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June 27, 2018 | By: Sandy Daykin

What is the Best Credit Card Utilization Ratio

Credit Building

When it comes to your credit score, unfortunately you really are just a number. In Canada, credit scores range from 300 (just getting started) up to 900 points, which is the best score. So are you an 850, otherwise known as a credit score ninja, or a 350, otherwise known as… well, someone with a bit of work to do?

When it comes to determining your credit score, a big part of it is your credit card utilization ratio. “Credit utilization is a key part of your credit score because it shows lenders your ability to responsibly manage and pay down debt,” says Heather Battison, Vice President of TransUnion Canada. But the opposite is also true, Battison says, adding, “If you’re using the majority of your available credit, this can negatively impact your score because you could appear risky to lenders who may question your ability to pay back your loans.”

Thankfully, credit card scores are made up of more than just credit card utilization, or CCU. So before we delve into the details of CCU, what are the other factors?

Credit Scores: Know Your Numbers

While a credit score doesn’t paint your full financial picture, it can provide a quick snapshot of your overall financial well-being, which can help you understand how potential lenders may view and evaluate you. It also shines a light on any credit blemishes that you can start to repair. (It’s important to note that because credit card information is updated on your credit report based on billing cycles and not real time, your score may not reflect the most recent changes to your credit card balances and limits.)

So how is credit score calculated? Your number is based on each of the following, with percentages showing how each factor is weighted against the other.

  • Payment history (35%). Simply put: on-time payments good, late payments (or no payments) bad.
  • Credit utilization (30%). The ratio of your credit card balances to credit limits. There is a sweet spot, which we’ll cover in a minute.
  • Credit history (15%). The longer you’ve had lines of credit open and in good standing the more it shows you’re trusted by creditors and responsible.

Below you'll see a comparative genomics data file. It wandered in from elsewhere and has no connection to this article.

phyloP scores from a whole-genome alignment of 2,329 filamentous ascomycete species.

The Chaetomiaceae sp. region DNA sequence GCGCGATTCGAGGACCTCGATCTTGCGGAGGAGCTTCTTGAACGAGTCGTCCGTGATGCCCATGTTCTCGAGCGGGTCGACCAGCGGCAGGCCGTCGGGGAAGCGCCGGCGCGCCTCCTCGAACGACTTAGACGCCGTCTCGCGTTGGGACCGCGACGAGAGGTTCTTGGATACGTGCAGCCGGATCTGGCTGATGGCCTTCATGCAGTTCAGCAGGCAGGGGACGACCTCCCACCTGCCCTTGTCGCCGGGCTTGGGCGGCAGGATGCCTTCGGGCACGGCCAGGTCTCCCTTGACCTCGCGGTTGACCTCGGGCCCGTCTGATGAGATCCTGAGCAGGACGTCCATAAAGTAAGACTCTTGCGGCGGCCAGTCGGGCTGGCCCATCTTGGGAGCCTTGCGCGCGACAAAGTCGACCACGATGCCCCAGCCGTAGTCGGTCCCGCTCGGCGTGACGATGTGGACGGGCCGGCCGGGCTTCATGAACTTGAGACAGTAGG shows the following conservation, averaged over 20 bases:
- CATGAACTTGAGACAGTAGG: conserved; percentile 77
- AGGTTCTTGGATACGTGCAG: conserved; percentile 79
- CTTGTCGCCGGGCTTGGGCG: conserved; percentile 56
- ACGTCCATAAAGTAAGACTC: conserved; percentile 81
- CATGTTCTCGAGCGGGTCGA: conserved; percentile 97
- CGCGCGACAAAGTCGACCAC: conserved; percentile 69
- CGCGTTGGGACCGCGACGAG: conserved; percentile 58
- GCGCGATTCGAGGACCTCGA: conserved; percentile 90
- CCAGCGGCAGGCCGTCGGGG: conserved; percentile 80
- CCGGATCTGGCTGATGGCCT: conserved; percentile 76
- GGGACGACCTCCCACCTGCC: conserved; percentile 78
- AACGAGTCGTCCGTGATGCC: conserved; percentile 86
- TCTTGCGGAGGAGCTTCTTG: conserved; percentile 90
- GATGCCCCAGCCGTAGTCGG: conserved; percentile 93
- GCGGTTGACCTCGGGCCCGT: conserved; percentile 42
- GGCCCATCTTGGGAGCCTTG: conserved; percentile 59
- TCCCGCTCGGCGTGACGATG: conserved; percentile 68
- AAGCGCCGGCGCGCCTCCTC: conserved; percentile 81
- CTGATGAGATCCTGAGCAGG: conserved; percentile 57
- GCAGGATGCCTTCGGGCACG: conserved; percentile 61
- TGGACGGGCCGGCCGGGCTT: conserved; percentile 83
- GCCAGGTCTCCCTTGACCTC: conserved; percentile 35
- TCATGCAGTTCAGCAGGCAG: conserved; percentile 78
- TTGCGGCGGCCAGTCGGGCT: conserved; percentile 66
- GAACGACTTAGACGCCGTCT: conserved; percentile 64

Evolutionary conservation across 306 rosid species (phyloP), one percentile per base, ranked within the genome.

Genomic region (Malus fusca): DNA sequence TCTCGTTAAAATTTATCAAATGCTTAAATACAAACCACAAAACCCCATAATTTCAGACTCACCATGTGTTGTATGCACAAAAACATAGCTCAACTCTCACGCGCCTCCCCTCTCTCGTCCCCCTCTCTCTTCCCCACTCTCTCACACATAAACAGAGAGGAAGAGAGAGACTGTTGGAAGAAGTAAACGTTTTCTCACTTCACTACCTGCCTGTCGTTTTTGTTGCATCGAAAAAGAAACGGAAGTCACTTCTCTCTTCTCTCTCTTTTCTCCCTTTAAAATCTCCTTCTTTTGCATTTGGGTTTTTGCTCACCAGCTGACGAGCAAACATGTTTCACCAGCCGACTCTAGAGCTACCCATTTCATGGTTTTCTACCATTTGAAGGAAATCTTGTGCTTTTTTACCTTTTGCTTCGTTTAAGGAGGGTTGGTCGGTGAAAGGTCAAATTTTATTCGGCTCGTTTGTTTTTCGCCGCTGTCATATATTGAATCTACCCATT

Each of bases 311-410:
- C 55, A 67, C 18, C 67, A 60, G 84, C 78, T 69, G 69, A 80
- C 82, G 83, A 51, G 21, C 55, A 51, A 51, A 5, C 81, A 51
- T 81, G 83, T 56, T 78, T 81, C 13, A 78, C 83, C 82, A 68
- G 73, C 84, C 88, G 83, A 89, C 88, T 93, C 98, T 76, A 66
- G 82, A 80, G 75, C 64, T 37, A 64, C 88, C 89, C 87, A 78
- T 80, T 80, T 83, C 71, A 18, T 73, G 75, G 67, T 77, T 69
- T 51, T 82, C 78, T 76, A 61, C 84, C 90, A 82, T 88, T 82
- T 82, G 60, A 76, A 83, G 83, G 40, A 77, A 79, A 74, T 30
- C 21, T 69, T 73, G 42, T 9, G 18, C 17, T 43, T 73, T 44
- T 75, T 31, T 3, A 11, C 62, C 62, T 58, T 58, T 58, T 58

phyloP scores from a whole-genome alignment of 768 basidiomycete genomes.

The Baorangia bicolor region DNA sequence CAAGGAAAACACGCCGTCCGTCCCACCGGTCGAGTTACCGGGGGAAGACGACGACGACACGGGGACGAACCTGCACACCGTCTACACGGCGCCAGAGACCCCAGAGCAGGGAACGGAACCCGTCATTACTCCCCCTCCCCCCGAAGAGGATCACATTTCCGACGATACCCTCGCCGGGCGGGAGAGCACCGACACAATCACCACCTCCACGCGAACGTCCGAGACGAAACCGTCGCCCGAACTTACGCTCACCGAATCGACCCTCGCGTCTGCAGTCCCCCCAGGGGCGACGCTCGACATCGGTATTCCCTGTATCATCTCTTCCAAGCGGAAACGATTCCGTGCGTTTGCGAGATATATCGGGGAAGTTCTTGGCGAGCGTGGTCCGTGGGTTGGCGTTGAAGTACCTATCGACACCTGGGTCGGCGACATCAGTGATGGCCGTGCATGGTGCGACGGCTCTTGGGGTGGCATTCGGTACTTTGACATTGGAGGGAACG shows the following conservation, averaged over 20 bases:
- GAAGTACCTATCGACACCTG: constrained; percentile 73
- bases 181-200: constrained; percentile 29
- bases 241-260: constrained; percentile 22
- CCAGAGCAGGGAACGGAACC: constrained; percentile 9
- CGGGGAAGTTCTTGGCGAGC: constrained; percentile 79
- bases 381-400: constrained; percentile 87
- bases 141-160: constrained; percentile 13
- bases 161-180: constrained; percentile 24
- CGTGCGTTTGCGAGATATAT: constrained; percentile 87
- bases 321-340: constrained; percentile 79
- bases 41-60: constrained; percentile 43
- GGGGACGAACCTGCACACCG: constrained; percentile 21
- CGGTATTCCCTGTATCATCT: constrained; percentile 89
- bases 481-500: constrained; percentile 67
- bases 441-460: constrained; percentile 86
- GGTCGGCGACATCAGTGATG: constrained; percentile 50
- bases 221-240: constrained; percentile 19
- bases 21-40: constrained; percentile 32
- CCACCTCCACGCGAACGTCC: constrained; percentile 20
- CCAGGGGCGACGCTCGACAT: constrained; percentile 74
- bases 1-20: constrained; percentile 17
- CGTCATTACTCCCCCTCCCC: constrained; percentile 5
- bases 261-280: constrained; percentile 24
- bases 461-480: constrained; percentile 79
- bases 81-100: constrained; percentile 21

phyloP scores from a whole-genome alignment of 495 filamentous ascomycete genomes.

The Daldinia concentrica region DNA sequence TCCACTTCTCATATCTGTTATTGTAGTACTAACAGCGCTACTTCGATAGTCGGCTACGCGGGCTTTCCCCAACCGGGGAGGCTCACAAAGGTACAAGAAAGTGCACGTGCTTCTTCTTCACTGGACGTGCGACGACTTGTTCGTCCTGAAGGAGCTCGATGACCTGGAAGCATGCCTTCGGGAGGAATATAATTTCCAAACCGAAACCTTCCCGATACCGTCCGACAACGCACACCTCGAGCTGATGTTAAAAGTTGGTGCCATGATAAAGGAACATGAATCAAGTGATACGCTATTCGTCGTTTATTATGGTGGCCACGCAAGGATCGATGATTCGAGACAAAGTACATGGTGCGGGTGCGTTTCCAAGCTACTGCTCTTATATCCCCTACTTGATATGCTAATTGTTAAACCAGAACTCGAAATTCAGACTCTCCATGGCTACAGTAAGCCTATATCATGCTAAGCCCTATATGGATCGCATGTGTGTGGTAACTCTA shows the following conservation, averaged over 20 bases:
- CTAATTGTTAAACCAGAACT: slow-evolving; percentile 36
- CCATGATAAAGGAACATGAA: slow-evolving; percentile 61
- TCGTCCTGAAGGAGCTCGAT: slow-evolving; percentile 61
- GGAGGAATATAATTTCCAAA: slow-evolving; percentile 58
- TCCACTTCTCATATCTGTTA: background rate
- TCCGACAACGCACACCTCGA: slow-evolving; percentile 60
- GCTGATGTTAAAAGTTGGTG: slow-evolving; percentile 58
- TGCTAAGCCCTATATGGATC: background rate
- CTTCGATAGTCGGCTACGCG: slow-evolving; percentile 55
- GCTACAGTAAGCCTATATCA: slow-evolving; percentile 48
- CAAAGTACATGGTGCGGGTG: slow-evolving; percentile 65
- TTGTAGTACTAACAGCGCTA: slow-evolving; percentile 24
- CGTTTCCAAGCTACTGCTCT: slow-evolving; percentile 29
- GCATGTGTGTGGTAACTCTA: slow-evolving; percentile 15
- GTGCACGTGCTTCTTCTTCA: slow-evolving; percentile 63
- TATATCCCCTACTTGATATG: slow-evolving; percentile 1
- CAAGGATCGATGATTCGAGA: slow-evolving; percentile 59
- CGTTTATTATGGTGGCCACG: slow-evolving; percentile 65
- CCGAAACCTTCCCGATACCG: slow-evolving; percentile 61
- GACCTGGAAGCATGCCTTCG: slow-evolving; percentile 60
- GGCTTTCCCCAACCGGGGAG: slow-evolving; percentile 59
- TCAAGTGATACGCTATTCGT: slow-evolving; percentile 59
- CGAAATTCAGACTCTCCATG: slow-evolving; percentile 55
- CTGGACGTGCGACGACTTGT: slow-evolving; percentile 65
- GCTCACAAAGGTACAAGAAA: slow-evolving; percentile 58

• Mix (10%).  Diversity of accounts (e.g., credit cards, a car loan, mortgage, etc.) that are in good standing shows you have superior debt management skills.
  • Inquiries (10%). Seeking to obtain credit from multiple creditors in a short period of time sends up a red flag to creditors that you’re likely having financial trouble.

Calculating Your Credit Card Utilization Ratio

Your credit card utilization ratio (CCU) is the amount of credit you have available versus the amount you’re using. Thankfully, it’s a pretty simple calculation even if you’re not a numbers person! Simply divide your credit card balance by your credit limit then multiply by 100. For example, let’s say the balance on one of your credit cards is $300 and the limit is $1,000.

$300 / $1000 x 100 = 30

So, your CCU for that credit card is 30%. Easy, right?

What is the Perfect Credit Card Utilization Ratio?

Before we get to that magic number, it’s important to know that credit scoring agencies generally look at CCU in two parts.

  1. Individual CCU for each of your credit cards
  2. Overall CCU for all of your credit cards (total of all balances compared to the total of all limits)

A high CCU in either category can damage your credit score.

So what is the sweet spot? Financial experts say about 30%, which happens to be the number we came up with in our example above.

You might rationally think that a 0% CCU would be ideal—that means you may have tons of credit available, and have used none! However, not using your cards at all poses another problem. When you go to apply for new credit, like a car loan or a mortgage, lenders will not be able to assess your creditworthiness because you have no current accounts or history to review. That’s why it’s best to try to maintain a 30% CCU.

A Few More Thoughts About CCU

Some people are tempted to cancel credit cards once they’ve been paid off, thinking this will improve their credit score, but this strategy may backfire. Cancelling cards reduces the amount of credit you have available to you, which can actually increase your credit utilization and, subsequently, lower your credit score. So cut up the card or lock it up, but keep the account open.

Maintaining a CCU can also pose a problem for those trying to wean themselves off credit cards. You might think, “I just became debt-free, I don’t want to use my cards again just to maintain a credit card utilization ratio.” That’s understandable—and respectable. But if you need to build a positive payment history, or rebuild credit in order to afford a car or home loan down the road, consider putting a small monthly purchase on the card, like a monthly subscription, and then set up an automatic payment so the balance is paid off each month (and you never forget to make the payment).

Have more questions about credit card utilization rates or building your credit score? Credit Canada’s expert credit counsellors are always available, for free. Contact us today at 1-800-267-2272 or reach us online, anytime.

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